Universal free school meals would provide schoolchildren with a nutritious...

Universal free school meals would provide schoolchildren with a nutritious breakfast and lunch, half a child’s daily caloric needs, and would improve achievement and health. Credit: Newsday/Steve Pfost

Free school meals benefit all children

Children in every U.S. county suffer food insecurity [“Food aid cutback sparking concern,” News, March 2]. One in seven children in New York State experiences hunger. Even here on affluent Long Island, 68,000 children are food insecure.

Hungry children cannot focus. They experience toxic stress that, combined with lack of proper nutrition, leads to physical and cognitive delays.

The federal government provides school meals; however, children in a family of four earning over $51,400 don’t qualify. Statewide, 470,000 children are ineligible for federal aid yet live in households earning less than a living wage.

Many families qualifying for meals in school don’t apply due to social stigma or administrative or language barriers. The debt from unpaid school meals falls upon school districts at an estimated $24.9 million statewide.

Our state American Academy of Pediatrics, along with 250 other health, education and anti-hunger organizations, urge legislators to support universal free school meals in the budget.

It would provide a nutritious breakfast and lunch, half of a child’s daily caloric needs, and would improve achievement and health.

We must do all we can to combat food insecurity for children whose bodies and brains are still developing. This initiative would be a truly impactful investment in our children’s health, well-being and future.

— Dr. Eve Meltzer Krief, Centerport

The writer is legislative advocacy co-chair of the New York American Academy of Pediatrics Chapter 2.

Hochul’s smoke plans will save lives

The American Cancer Society Cancer Action Network projects that over 28,000 New Yorkers will die as a result of tobacco use this year. We cannot delay action. I am glad that Newsday’s editorial board agrees “It’s time to ban menthol smokes,” Editorial, Feb. 28].

Gov. Kathy Hochul’s tobacco proposals, which include ending the sale of menthol cigarettes and all flavored tobacco products and raising the cigarette tax by $1 per pack, are concrete actions that New York State can take to limit disease resulting from tobacco use.

Ending the sale of menthol cigarettes and all flavored tobacco products is the bold step we need to deter tobacco use. Data indicate that almost half of youth who smoke use menthol cigarettes, which have been linked to more tobacco-related deaths than any other flavored tobacco product.

Similarly, a $1 increase to the cigarette tax would prevent over 14,400 youth from starting to use tobacco. In the first year, this policy would generate $51 million in revenue, a portion of which should be used to restore funding to the state Tobacco Control Program.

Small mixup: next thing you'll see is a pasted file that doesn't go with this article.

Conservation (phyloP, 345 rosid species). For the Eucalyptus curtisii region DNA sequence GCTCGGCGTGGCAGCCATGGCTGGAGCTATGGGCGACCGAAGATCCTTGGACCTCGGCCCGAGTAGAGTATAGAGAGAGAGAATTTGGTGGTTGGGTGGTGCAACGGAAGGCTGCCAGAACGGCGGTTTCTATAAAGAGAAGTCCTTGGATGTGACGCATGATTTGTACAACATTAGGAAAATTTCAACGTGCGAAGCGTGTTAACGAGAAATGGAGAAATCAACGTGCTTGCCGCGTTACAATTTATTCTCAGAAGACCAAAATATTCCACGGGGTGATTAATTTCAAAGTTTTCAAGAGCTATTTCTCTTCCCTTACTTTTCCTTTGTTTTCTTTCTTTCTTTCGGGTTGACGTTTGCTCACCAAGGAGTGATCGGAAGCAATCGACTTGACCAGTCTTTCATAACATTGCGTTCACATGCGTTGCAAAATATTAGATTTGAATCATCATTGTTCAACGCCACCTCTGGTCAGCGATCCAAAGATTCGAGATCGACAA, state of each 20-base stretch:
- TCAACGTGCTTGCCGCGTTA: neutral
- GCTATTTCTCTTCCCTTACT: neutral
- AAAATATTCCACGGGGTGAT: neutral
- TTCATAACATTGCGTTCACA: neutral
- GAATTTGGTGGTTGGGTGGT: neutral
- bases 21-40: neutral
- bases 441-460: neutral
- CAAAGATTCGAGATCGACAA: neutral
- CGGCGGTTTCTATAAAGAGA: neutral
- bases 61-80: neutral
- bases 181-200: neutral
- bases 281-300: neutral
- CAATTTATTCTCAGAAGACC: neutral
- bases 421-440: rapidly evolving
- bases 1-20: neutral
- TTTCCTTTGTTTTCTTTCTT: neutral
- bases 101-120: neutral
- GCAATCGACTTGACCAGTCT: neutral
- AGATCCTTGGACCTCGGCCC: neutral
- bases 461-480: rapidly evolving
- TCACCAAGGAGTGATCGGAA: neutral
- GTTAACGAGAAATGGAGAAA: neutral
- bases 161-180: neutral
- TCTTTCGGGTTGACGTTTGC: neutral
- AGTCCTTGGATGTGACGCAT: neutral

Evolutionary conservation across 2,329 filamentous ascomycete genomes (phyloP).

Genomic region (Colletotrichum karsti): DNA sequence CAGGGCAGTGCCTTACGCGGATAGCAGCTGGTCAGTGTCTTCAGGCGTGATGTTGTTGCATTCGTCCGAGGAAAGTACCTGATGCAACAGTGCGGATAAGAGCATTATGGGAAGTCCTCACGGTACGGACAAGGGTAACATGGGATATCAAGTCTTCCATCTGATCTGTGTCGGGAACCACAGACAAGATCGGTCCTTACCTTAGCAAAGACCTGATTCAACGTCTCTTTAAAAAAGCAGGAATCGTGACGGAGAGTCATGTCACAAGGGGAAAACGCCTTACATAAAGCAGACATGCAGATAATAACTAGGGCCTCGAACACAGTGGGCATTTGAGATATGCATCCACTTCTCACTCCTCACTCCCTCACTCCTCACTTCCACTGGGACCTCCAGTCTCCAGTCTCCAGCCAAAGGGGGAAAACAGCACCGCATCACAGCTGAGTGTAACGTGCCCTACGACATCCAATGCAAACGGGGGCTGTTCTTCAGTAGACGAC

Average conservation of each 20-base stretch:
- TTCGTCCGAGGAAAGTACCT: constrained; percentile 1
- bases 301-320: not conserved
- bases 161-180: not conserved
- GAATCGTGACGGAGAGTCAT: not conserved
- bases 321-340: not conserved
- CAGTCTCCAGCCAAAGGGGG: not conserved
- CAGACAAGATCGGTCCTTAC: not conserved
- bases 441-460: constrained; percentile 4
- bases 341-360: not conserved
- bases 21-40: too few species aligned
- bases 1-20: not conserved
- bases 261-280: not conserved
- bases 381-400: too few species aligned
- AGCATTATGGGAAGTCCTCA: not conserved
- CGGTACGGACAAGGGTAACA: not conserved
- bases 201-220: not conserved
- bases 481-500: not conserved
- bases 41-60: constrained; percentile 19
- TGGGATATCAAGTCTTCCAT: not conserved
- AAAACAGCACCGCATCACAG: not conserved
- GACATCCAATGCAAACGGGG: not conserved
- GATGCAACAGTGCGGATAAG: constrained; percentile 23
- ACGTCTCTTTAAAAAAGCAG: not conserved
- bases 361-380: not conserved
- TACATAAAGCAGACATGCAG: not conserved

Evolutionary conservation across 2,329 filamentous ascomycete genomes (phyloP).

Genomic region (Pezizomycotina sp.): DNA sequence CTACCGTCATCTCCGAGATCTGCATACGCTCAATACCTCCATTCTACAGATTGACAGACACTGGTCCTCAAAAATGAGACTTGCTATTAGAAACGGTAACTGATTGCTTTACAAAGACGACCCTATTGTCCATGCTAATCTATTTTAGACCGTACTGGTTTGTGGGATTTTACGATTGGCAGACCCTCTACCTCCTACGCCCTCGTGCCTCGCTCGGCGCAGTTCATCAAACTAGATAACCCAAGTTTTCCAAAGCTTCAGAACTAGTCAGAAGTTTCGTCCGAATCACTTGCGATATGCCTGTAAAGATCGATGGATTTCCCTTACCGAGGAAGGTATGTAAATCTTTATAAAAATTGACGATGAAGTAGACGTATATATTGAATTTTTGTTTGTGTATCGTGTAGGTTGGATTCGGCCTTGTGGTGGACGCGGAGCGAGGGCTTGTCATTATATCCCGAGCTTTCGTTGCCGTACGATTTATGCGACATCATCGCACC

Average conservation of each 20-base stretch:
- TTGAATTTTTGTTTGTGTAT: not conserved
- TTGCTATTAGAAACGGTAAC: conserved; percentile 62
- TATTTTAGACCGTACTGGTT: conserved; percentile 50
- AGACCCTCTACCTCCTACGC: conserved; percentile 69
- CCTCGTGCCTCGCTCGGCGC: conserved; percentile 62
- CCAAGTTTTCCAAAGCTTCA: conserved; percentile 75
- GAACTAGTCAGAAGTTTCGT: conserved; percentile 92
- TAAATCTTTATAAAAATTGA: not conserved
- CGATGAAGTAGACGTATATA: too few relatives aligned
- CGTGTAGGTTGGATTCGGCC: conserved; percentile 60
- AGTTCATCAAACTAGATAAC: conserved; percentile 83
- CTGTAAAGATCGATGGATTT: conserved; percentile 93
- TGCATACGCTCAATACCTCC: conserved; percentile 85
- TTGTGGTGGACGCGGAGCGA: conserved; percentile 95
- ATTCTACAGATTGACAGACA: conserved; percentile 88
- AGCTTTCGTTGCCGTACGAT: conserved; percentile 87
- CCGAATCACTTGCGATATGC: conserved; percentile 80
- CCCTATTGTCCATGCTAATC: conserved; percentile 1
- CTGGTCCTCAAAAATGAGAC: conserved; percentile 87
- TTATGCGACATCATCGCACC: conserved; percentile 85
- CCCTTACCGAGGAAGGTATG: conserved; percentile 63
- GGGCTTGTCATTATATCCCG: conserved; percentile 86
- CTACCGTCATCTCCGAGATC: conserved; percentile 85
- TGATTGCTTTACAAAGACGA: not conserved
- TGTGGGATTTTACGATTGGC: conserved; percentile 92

Lives are on the line. Hochul’s proposals are critical to saving lives and shepherding a tobacco-free generation.

— Patricia Bishop-Kelly, Huntington Station

The writer is vice chair of the American Cancer Society board of advisers.

Who’ll pay to clean up things? Consumers

I often see letters, articles and op-eds, such as “Shift the cost of waste to producers” Opinion, Feb. 28], saying that companies should pay to help clean the environment and not charge consumers. While working to improve the environment is certainly important and necessary, companies earn revenue by selling goods and services. Any plan that makes a company pay to clean the environment will find costs passed on to consumers.

We will indeed be paying for any of these plans. While that may not necessarily be a bad thing considering that cleaning the environment is one of the most important tasks we face, let’s remember that no matter how this is done, it will be consumers or taxpayers who will foot the bill.

— Paul Fein, Oceanside

At the start of the pandemic, I ordered laundry detergent. I was surprised to see it came from Canada in a cardboard box with a bladder insert, basically a bag in a box. How much plastic would be eliminated if this was implemented here.

It seems the issue might not be that we do not know how to reduce plastic waste but how we handle plastic manufacturing profits and job eliminations by making these changes.

— Carol Morisco, Melville

Jan. 6 recordings: We have a right to know

A reader said turning over “sensitive” surveillance recordings to Fox News host Tucker Carlson is a breach of trust “McCarthy made big mistake with Fox,” Letters, Feb. 27].

I ask: a breach of whose trust? House Speaker Kevin McCarthy isn’t fit, but Rep. Adam Schiff (D-Calif.) is? The First Amendment means we have a right to know. Stop telling us we are not entitled to know. The American people can formulate their own opinions whether McCarthy should resign or whether Carlson is a liar and conspiracy theorist.

— Roger Rothman, Commack

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